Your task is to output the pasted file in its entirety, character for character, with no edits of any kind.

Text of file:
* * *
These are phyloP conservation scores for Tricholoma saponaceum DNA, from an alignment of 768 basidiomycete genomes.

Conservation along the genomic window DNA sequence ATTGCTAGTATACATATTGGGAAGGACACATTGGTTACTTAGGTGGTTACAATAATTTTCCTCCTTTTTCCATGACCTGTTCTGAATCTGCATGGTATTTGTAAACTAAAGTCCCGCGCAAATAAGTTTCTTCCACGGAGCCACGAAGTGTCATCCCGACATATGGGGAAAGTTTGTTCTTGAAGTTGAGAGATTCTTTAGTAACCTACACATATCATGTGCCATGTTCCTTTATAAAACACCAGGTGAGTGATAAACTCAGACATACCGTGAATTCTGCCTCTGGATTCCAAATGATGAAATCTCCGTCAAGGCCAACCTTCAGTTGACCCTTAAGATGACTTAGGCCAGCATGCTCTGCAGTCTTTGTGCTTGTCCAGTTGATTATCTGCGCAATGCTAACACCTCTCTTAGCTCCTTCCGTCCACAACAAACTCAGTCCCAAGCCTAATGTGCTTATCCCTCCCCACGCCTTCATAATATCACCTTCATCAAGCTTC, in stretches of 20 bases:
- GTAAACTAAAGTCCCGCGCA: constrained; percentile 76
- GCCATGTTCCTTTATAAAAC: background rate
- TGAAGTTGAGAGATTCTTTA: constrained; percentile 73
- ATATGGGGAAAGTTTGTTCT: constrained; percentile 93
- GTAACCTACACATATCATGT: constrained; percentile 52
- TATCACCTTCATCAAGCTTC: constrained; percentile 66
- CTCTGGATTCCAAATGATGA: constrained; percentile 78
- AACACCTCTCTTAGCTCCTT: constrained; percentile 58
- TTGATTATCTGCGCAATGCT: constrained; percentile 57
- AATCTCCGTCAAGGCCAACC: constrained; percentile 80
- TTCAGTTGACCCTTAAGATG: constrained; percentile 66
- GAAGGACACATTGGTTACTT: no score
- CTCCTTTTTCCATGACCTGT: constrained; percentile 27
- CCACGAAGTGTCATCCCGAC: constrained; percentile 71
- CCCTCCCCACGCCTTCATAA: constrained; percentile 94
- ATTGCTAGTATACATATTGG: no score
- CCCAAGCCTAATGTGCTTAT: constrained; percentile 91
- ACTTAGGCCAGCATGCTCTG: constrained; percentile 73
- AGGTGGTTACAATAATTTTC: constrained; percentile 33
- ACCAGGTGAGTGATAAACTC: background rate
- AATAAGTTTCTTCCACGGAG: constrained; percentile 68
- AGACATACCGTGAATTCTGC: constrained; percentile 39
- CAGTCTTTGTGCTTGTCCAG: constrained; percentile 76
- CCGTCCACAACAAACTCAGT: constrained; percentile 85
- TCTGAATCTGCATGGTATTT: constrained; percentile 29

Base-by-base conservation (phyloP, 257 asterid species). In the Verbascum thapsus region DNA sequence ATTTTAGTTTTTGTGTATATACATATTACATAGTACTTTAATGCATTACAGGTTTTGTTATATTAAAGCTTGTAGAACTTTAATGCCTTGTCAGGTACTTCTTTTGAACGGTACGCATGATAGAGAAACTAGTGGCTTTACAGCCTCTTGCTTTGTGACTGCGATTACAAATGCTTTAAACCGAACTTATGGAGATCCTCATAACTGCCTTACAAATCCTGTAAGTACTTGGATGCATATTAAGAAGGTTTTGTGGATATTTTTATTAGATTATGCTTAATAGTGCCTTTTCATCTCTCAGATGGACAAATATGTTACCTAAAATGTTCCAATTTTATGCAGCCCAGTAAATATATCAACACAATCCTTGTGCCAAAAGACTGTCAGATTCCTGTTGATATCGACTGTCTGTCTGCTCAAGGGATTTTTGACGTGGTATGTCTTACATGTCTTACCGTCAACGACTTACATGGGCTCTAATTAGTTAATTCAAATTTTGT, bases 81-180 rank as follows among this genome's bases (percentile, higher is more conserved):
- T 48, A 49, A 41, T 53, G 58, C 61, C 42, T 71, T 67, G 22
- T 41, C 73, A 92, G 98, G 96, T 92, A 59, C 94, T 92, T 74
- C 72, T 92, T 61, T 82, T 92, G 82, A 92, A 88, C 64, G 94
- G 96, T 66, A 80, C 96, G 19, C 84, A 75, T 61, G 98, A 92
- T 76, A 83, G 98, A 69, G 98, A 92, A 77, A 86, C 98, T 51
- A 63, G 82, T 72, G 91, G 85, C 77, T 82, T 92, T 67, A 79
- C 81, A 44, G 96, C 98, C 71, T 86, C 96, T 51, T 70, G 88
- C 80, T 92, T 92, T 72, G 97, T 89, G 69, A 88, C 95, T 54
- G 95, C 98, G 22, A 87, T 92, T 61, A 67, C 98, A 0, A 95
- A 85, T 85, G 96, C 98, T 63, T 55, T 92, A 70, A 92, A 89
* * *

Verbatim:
These are phyloP conservation scores for Tricholoma saponaceum DNA, from an alignment of 768 basidiomycete genomes.

Conservation along the genomic window DNA sequence ATTGCTAGTATACATATTGGGAAGGACACATTGGTTACTTAGGTGGTTACAATAATTTTCCTCCTTTTTCCATGACCTGTTCTGAATCTGCATGGTATTTGTAAACTAAAGTCCCGCGCAAATAAGTTTCTTCCACGGAGCCACGAAGTGTCATCCCGACATATGGGGAAAGTTTGTTCTTGAAGTTGAGAGATTCTTTAGTAACCTACACATATCATGTGCCATGTTCCTTTATAAAACACCAGGTGAGTGATAAACTCAGACATACCGTGAATTCTGCCTCTGGATTCCAAATGATGAAATCTCCGTCAAGGCCAACCTTCAGTTGACCCTTAAGATGACTTAGGCCAGCATGCTCTGCAGTCTTTGTGCTTGTCCAGTTGATTATCTGCGCAATGCTAACACCTCTCTTAGCTCCTTCCGTCCACAACAAACTCAGTCCCAAGCCTAATGTGCTTATCCCTCCCCACGCCTTCATAATATCACCTTCATCAAGCTTC, in stretches of 20 bases:
- GTAAACTAAAGTCCCGCGCA: constrained; percentile 76
- GCCATGTTCCTTTATAAAAC: background rate
- TGAAGTTGAGAGATTCTTTA: constrained; percentile 73
- ATATGGGGAAAGTTTGTTCT: constrained; percentile 93
- GTAACCTACACATATCATGT: constrained; percentile 52
- TATCACCTTCATCAAGCTTC: constrained; percentile 66
- CTCTGGATTCCAAATGATGA: constrained; percentile 78
- AACACCTCTCTTAGCTCCTT: constrained; percentile 58
- TTGATTATCTGCGCAATGCT: constrained; percentile 57
- AATCTCCGTCAAGGCCAACC: constrained; percentile 80
- TTCAGTTGACCCTTAAGATG: constrained; percentile 66
- GAAGGACACATTGGTTACTT: no score
- CTCCTTTTTCCATGACCTGT: constrained; percentile 27
- CCACGAAGTGTCATCCCGAC: constrained; percentile 71
- CCCTCCCCACGCCTTCATAA: constrained; percentile 94
- ATTGCTAGTATACATATTGG: no score
- CCCAAGCCTAATGTGCTTAT: constrained; percentile 91
- ACTTAGGCCAGCATGCTCTG: constrained; percentile 73
- AGGTGGTTACAATAATTTTC: constrained; percentile 33
- ACCAGGTGAGTGATAAACTC: background rate
- AATAAGTTTCTTCCACGGAG: constrained; percentile 68
- AGACATACCGTGAATTCTGC: constrained; percentile 39
- CAGTCTTTGTGCTTGTCCAG: constrained; percentile 76
- CCGTCCACAACAAACTCAGT: constrained; percentile 85
- TCTGAATCTGCATGGTATTT: constrained; percentile 29

Base-by-base conservation (phyloP, 257 asterid species). In the Verbascum thapsus region DNA sequence ATTTTAGTTTTTGTGTATATACATATTACATAGTACTTTAATGCATTACAGGTTTTGTTATATTAAAGCTTGTAGAACTTTAATGCCTTGTCAGGTACTTCTTTTGAACGGTACGCATGATAGAGAAACTAGTGGCTTTACAGCCTCTTGCTTTGTGACTGCGATTACAAATGCTTTAAACCGAACTTATGGAGATCCTCATAACTGCCTTACAAATCCTGTAAGTACTTGGATGCATATTAAGAAGGTTTTGTGGATATTTTTATTAGATTATGCTTAATAGTGCCTTTTCATCTCTCAGATGGACAAATATGTTACCTAAAATGTTCCAATTTTATGCAGCCCAGTAAATATATCAACACAATCCTTGTGCCAAAAGACTGTCAGATTCCTGTTGATATCGACTGTCTGTCTGCTCAAGGGATTTTTGACGTGGTATGTCTTACATGTCTTACCGTCAACGACTTACATGGGCTCTAATTAGTTAATTCAAATTTTGT, bases 81-180 rank as follows among this genome's bases (percentile, higher is more conserved):
- T 48, A 49, A 41, T 53, G 58, C 61, C 42, T 71, T 67, G 22
- T 41, C 73, A 92, G 98, G 96, T 92, A 59, C 94, T 92, T 74
- C 72, T 92, T 61, T 82, T 92, G 82, A 92, A 88, C 64, G 94
- G 96, T 66, A 80, C 96, G 19, C 84, A 75, T 61, G 98, A 92
- T 76, A 83, G 98, A 69, G 98, A 92, A 77, A 86, C 98, T 51
- A 63, G 82, T 72, G 91, G 85, C 77, T 82, T 92, T 67, A 79
- C 81, A 44, G 96, C 98, C 71, T 86, C 96, T 51, T 70, G 88
- C 80, T 92, T 92, T 72, G 97, T 89, G 69, A 88, C 95, T 54
- G 95, C 98, G 22, A 87, T 92, T 61, A 67, C 98, A 0, A 95
- A 85, T 85, G 96, C 98, T 63, T 55, T 92, A 70, A 92, A 89